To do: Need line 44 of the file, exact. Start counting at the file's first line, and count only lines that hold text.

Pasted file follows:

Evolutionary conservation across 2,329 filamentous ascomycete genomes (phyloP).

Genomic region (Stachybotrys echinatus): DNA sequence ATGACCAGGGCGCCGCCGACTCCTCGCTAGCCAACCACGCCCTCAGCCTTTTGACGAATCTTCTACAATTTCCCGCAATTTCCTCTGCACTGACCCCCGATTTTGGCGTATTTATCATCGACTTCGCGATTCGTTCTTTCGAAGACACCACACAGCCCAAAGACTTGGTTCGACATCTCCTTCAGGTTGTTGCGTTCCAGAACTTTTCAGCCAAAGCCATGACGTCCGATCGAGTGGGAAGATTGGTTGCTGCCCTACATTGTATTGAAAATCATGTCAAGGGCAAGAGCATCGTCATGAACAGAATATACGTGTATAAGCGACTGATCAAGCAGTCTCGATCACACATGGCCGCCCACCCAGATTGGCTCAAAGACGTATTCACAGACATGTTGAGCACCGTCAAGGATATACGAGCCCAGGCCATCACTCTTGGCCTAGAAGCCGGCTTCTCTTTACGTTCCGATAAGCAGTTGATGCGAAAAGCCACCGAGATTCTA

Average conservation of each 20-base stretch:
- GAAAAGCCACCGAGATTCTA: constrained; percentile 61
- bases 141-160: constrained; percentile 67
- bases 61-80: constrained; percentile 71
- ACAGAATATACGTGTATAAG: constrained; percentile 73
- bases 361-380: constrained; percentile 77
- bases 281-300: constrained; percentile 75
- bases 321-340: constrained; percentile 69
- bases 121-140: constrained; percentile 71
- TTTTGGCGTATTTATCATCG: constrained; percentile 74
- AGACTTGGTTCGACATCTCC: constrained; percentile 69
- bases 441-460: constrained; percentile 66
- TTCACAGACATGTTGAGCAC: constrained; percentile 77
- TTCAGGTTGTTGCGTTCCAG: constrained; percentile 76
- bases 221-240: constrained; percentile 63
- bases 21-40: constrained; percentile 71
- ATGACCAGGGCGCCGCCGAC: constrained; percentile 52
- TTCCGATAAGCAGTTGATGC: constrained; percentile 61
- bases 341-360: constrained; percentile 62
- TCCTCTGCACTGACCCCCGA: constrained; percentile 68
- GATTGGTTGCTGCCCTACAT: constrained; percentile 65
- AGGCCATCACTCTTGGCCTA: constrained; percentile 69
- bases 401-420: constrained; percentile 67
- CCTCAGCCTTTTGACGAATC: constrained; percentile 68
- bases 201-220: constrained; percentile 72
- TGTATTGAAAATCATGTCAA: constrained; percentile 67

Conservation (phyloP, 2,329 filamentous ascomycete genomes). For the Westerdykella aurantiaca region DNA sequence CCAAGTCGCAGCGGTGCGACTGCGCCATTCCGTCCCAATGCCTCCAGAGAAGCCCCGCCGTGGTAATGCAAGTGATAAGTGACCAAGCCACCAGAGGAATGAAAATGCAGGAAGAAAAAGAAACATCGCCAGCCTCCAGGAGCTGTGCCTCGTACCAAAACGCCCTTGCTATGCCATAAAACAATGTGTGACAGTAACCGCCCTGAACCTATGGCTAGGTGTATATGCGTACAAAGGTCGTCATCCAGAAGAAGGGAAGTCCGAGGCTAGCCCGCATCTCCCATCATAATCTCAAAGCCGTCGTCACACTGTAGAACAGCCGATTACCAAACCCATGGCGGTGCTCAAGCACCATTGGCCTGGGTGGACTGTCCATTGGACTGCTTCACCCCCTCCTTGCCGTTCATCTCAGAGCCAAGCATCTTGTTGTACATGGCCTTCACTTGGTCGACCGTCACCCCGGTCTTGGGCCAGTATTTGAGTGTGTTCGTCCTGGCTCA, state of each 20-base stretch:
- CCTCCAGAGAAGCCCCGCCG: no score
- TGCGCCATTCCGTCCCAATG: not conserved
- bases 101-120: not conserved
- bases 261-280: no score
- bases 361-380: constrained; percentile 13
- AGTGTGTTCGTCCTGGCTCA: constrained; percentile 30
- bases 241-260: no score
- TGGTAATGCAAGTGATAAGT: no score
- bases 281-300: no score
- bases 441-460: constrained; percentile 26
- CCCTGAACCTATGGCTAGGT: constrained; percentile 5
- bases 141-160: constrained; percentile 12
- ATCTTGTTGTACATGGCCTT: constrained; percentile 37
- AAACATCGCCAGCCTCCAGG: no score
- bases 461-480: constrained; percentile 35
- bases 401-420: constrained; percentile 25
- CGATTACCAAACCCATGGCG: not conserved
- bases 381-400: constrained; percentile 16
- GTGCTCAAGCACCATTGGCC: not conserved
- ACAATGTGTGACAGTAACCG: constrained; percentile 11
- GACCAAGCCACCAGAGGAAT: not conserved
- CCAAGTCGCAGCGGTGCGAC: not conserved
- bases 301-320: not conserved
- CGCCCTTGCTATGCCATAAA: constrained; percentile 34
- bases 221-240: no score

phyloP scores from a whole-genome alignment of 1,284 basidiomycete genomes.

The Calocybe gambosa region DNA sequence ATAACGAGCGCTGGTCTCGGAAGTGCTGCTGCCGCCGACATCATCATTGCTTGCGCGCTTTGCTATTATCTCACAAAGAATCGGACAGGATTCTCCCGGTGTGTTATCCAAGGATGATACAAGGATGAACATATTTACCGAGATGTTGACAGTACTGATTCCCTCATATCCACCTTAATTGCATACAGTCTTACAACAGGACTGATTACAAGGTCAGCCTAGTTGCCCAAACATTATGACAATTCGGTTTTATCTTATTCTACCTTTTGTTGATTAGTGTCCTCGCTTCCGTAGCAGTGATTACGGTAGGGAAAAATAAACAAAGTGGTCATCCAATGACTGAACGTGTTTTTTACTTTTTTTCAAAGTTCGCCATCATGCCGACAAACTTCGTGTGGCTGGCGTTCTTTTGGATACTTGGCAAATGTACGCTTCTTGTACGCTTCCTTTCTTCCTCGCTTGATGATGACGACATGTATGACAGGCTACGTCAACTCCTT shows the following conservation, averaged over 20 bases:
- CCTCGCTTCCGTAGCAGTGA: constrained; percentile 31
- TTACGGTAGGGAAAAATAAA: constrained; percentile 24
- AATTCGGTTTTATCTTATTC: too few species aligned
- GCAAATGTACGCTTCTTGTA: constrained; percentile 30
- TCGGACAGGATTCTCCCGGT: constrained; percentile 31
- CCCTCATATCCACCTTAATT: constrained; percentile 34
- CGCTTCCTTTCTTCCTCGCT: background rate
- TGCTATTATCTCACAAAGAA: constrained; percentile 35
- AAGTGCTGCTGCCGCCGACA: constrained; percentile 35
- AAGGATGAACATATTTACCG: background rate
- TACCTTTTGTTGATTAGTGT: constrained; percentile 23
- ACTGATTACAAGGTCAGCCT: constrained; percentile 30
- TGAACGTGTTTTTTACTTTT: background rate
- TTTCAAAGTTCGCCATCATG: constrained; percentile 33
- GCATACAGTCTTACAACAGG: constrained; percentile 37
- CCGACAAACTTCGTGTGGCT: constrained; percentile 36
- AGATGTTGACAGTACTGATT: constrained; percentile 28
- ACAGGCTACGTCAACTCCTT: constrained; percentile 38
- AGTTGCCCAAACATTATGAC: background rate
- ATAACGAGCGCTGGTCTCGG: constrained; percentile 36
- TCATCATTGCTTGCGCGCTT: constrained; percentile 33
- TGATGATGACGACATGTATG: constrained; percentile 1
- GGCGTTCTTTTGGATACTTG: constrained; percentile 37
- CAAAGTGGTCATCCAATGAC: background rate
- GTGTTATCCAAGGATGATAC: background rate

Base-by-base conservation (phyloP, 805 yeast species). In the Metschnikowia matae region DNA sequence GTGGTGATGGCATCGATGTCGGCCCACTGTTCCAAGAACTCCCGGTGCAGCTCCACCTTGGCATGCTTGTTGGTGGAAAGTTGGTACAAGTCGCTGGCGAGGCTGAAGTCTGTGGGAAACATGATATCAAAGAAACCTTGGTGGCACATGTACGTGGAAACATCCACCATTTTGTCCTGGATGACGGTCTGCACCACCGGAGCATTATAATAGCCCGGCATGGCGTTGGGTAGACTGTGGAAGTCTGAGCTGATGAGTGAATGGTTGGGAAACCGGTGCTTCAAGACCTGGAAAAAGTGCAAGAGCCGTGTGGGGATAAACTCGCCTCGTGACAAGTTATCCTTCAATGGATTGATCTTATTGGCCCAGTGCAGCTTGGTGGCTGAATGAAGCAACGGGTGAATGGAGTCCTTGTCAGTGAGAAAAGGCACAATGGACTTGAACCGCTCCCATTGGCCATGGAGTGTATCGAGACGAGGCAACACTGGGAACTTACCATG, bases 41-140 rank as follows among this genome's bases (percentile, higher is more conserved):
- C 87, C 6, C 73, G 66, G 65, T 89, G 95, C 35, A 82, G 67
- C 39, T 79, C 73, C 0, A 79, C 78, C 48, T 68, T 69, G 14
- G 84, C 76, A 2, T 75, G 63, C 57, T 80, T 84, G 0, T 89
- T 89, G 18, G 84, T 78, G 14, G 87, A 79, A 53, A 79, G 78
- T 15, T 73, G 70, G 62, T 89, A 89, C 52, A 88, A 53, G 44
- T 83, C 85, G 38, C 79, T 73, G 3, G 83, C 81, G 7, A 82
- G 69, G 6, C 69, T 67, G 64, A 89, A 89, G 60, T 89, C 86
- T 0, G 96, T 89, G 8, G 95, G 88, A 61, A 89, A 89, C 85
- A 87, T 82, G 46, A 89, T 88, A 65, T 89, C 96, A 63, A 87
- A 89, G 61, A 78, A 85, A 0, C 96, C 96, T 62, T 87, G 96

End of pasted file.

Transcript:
- bases 461-480: constrained; percentile 35